"Good people." It's a phrase uttered several times by Margie Walsh, the lead role in this frequently funny drama by David Lindsay-Abaire, and it carries enough weight that he opted to take it as the play's title. When Margie applies it to this person or that family, she's not necessarily referring to their piety or philanthropy; she means someone who's faced the same hardships as her in rough-and-tumble South Boston, aka Southie, and turned out more or less OK.
Good People could have fashioned some light banter and action around this all-too-familiar premise and left it at that. Instead it goes further. Rather than simply reassuring us that salty, working-class archetypes are capable of banding together in heartwarming displays of mutual support, Lindsay-Abaire's characters dwell in the foggy moral relativism of the real world, where stealing a turkey is seen as less important than calling the cops on the person who did. People's behavior — regardless of their social class — is equivocal. "Good," like "bad," is an imperfect absolute.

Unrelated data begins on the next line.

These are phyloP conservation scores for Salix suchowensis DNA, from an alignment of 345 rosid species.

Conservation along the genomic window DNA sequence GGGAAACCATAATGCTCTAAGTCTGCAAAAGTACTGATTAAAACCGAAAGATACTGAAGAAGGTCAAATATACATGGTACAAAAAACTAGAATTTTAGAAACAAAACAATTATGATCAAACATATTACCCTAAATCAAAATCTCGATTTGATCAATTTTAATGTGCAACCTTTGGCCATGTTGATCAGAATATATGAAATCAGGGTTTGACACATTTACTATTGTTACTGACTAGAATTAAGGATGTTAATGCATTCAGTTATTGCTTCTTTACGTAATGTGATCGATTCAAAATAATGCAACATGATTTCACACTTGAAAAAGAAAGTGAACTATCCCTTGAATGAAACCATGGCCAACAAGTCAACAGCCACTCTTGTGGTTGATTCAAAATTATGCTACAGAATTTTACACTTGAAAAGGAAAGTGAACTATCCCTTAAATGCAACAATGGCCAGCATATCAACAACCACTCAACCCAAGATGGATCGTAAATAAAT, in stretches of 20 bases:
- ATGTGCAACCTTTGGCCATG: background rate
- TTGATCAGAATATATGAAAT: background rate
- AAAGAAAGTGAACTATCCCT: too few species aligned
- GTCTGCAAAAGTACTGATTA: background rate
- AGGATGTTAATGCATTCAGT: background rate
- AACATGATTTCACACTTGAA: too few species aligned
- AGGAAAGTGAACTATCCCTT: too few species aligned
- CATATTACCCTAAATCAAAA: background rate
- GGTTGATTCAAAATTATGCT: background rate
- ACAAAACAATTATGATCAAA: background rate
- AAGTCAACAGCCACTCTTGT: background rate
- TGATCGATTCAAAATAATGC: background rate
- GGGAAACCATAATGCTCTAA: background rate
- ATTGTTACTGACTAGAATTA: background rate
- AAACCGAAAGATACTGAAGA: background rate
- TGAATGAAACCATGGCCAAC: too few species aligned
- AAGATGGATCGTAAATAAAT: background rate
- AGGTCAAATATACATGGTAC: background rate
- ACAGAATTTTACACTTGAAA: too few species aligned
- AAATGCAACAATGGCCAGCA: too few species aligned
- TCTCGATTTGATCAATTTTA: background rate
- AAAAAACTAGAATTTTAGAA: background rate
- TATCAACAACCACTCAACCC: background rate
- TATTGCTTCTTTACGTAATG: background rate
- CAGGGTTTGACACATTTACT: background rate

Thanks in part to this ambiguity, Good People is quite possibly the most engrossing, resonant production to have hit the Interplayers stage this season, if not in years. Although a bit of Bronx occasionally creeps into the South Boston accents, the entire cast is on form under the direction of Jack Bentz, who takes a light touch and lets the play's humor and pathos emerge naturally. Particularly noteworthy are Page Byers as hard-bitten, unlucky Margie; Michael Patten as nearly unflappable Mike Dillon, Southie boy turned "lace curtain" doctor; and Laurel Paxton, whose sardonic Dottie doesn't overstep the line into caricature. Aaron M. Dyszelski's set design is an unobtrusive yet evocative backdrop to its human drama, which teases out the inscrutable personal choices that create the morass of cause and effect we call circumstance.
Good People • Through Feb. 8: Wed-Sat, 7:30 pm; Sun, 2 pm • $28 ($20 senior/military, $12 student) • Interplayers • 174 S. Howard • interplayers.org • 455-7529